The most popular hot springs in Dominica are concentrated around the village of Wotten Waven, in the Roseau Valley. It’s only about 15-20 minutes drive from the capital city of Roseau to this little spa village, so if there’s a cruise ship in port the village gets busier with taxis ferrying passengers to and fro. If you’re not visiting Dominica on a cruise, be prepared for an influx of fellow visitors on ship days!

Be prepared that visiting a natural hot spring in Dominica is not some kind of spa hotel experience- for that you’ll need to head to one of the islands spa hotels like Secret Bay or the InterContinental. Pools are generally fairly rustic, and whilst the rainforest setting is always stunning, if the smell of sulphur is too much to bear this experience might not be for you!

Screw’s Spa

I’ve been to Screw’s Spa twice, and this is a lovely spot overlooking a river on the outskirts of Wotten Waven. There are several pools of varying temperatures- and one of them is a lot deeper than I first expected- and they’re connected with man-made waterfalls cascading over the edges. Even on a rainy day, this is a tranquil place to kick back and relax. You can also get a mineral mud bath here.

Ti Kwen Glo Cho

Ti Kwen Glo Cho means ‘little corner of hot water,’ and these hot springs are in a secluded spot surrounded with gardens and vegetation. There are a couple of cold waterfalls to bathe under as well as the standard warm pools, and also a unique series of bathtubs to soak in.

Tia’s Hot Spa

I’d heard that Tia’s Hot Spa can get crowded when there are cruise ships in port, but on the day we visited we were the only cruise passengers there! The only other visitors were some locals celebrating a birthday with some chill time. The pools here are laid into the hillside and surrounded with jungle foliage, and my visit to Tia’s was probably the most relaxing one of Dominica’s hot springs so far.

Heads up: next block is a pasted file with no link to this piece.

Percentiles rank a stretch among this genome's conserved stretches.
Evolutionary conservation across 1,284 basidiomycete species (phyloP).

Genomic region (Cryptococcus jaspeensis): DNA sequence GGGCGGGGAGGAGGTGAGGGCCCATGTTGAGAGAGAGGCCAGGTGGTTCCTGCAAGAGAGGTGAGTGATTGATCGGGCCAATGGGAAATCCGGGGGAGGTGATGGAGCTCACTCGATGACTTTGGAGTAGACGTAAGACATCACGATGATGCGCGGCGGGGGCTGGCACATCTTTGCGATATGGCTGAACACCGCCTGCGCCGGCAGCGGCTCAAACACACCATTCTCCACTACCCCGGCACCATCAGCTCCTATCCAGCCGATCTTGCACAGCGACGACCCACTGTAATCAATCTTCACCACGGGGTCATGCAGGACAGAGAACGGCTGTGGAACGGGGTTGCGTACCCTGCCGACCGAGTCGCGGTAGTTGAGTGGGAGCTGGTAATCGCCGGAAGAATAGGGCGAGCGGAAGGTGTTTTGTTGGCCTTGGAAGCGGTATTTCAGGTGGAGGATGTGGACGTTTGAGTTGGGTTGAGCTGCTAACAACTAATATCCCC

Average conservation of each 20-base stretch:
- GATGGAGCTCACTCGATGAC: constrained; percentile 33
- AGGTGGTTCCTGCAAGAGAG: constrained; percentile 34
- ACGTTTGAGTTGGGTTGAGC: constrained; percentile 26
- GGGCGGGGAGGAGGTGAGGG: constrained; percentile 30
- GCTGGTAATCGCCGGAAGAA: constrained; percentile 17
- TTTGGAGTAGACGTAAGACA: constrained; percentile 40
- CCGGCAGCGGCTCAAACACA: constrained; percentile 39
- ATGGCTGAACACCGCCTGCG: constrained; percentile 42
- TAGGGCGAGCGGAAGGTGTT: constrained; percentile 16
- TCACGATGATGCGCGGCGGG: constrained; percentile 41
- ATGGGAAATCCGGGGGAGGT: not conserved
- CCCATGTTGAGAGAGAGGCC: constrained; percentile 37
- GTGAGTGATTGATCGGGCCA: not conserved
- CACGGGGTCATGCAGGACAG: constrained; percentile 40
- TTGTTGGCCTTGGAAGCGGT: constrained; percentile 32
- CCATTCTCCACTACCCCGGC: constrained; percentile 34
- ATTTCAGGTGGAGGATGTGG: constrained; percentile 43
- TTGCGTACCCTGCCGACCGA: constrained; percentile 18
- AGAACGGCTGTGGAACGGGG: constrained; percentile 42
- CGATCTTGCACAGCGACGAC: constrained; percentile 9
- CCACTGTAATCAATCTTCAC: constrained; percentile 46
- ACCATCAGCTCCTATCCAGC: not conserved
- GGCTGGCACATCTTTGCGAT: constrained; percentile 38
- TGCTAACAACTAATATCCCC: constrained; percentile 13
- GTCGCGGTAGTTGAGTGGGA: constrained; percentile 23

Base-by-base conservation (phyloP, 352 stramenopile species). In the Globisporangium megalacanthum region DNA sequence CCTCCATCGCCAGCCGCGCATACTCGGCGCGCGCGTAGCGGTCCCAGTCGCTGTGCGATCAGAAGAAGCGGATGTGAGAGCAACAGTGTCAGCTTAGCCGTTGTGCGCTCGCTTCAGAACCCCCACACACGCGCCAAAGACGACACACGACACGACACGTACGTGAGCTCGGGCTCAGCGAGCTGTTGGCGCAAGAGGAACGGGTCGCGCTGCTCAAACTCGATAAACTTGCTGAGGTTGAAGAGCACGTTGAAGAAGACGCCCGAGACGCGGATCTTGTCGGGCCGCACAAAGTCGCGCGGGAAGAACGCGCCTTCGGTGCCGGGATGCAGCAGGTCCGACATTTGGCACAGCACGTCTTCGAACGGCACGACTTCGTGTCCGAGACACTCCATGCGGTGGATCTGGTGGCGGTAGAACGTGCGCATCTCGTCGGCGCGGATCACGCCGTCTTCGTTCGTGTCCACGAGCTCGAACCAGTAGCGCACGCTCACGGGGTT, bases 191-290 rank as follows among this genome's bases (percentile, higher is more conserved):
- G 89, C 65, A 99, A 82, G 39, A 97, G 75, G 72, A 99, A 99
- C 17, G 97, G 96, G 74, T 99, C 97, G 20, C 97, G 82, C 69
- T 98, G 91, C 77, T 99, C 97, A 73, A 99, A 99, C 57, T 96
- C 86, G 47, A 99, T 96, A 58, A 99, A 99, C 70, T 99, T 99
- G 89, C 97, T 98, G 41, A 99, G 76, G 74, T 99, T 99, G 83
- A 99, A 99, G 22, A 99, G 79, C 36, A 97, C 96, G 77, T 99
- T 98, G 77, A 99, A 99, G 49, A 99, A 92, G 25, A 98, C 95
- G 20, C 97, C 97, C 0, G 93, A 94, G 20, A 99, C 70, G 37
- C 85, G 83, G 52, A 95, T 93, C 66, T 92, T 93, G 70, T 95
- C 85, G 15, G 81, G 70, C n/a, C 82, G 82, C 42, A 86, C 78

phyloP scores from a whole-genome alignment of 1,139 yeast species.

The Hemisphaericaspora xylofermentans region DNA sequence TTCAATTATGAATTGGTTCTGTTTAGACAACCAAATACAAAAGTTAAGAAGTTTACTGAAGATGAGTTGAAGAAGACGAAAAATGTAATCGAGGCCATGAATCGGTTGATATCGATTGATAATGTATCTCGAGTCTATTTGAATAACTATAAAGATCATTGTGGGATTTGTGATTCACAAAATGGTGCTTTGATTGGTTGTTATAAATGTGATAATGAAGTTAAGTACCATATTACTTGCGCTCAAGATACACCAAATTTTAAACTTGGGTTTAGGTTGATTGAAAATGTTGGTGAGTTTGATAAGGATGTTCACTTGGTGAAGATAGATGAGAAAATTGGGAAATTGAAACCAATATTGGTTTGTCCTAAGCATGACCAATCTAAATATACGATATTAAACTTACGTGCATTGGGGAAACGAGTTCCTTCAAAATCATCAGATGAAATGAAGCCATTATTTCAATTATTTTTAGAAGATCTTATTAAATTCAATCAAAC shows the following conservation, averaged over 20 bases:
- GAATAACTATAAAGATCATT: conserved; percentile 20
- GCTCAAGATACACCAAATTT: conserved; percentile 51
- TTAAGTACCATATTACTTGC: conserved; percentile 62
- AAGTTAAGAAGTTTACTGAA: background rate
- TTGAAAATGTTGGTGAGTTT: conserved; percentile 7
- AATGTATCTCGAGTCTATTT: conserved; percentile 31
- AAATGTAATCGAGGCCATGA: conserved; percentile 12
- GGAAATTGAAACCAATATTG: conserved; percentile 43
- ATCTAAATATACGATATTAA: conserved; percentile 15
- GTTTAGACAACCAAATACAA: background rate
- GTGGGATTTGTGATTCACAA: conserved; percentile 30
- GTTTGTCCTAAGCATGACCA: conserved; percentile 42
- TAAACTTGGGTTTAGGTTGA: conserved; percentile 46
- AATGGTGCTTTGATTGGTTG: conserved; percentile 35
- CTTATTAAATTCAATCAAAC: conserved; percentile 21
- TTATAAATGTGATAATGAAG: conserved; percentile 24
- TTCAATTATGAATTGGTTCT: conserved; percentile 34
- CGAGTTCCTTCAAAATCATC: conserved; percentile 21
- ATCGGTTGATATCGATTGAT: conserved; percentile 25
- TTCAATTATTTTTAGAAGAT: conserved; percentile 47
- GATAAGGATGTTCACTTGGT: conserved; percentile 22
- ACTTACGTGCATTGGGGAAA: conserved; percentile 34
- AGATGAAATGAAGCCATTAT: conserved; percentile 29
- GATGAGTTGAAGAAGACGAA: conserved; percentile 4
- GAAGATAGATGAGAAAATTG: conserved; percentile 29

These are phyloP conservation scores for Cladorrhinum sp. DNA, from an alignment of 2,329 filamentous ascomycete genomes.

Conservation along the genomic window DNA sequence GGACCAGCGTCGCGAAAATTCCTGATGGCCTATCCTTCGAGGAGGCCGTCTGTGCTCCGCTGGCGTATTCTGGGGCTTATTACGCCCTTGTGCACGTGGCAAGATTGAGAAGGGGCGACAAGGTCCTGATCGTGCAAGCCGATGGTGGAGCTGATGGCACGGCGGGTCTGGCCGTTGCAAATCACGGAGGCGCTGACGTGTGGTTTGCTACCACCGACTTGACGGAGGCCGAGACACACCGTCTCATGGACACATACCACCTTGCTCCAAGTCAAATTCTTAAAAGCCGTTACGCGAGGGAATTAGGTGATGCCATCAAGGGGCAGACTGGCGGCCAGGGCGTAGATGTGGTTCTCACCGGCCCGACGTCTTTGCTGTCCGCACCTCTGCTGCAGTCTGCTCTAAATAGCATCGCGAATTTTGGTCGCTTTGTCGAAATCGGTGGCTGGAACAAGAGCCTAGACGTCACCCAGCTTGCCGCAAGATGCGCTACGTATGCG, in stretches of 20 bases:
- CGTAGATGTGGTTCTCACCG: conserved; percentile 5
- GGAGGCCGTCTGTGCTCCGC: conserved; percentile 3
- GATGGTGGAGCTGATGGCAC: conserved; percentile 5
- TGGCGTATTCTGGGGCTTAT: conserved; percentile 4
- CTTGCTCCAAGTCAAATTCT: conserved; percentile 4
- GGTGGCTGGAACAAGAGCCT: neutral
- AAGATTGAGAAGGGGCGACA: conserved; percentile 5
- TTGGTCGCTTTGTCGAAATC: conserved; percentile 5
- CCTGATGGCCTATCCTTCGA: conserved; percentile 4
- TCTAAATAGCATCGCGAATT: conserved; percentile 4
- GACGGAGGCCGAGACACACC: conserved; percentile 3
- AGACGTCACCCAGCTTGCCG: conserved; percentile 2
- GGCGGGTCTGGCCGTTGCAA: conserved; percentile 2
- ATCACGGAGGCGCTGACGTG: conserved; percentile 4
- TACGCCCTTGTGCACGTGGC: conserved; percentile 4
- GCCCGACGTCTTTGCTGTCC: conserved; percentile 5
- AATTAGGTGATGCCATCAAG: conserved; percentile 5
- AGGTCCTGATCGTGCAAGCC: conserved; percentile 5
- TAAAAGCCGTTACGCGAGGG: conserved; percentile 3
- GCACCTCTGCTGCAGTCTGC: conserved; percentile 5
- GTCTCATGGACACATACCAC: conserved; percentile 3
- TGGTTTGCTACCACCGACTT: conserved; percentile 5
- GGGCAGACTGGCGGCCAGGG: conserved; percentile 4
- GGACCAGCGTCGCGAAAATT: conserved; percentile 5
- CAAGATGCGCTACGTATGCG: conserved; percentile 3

Bubble Beach Spa

The Bubble Beach Spa is a completely different hot spring experience to the others on my list. These hot springs are right on the beach at Soufriere, next to St Mark’s Church and with the green backdrop of Scotts Head in the distance. A volcanic spring sits beneath the sand, and a local bar owner known as Mr Bubble has constructed a series of pools out of sandbags to trap the hot water inside.

These beachfront pools are completely free to visit, but there is a donation box which I strongly recommend donating into, and if you’re not donating, consider stopping into his beach bar which is directly by the pools. Mr Bubble is rebuilding his business after it was destroyed by Hurricane Maria, and every little helps. Also- I’m told the rum punch is fantastic. On Sundays there’s normally a big cookout for after church has finished, and anyone and everyone is invited.

Tips for visiting the hot springs

  • Wear dark swimming clothes! The sulphur can stain, so steer clear of a white bathing suit.
  • Remove all your jewellery before you go into a pool. The water oxidises metal jewellery almost instantly, and it’s irreversible.
  • Some hot springs have changing facilities, and others don’t. If you feel more comfortable, wear your dry swimming costume underneath your clothes and then change after your dip in the hot springs.
  • Bring a towel with you! I always took a quick-drying microfibre towel with me when visiting hot springs in Dominica, as I didn’t want to be sat on a sodden towel in the taxi back. These are my favourite.

If you’re short on time in Dominica and want to experience a few things all in one day, a pre-booked tour is a great way to do that. This excellently-rated tour takes guests to swim in Titou Gorge, snorkel at Champagne Beach, hike to Trafalgar Falls, and finally relax in one of the natural hot springs. It’s a hassle-free way of seeing the island but still using local tour operators.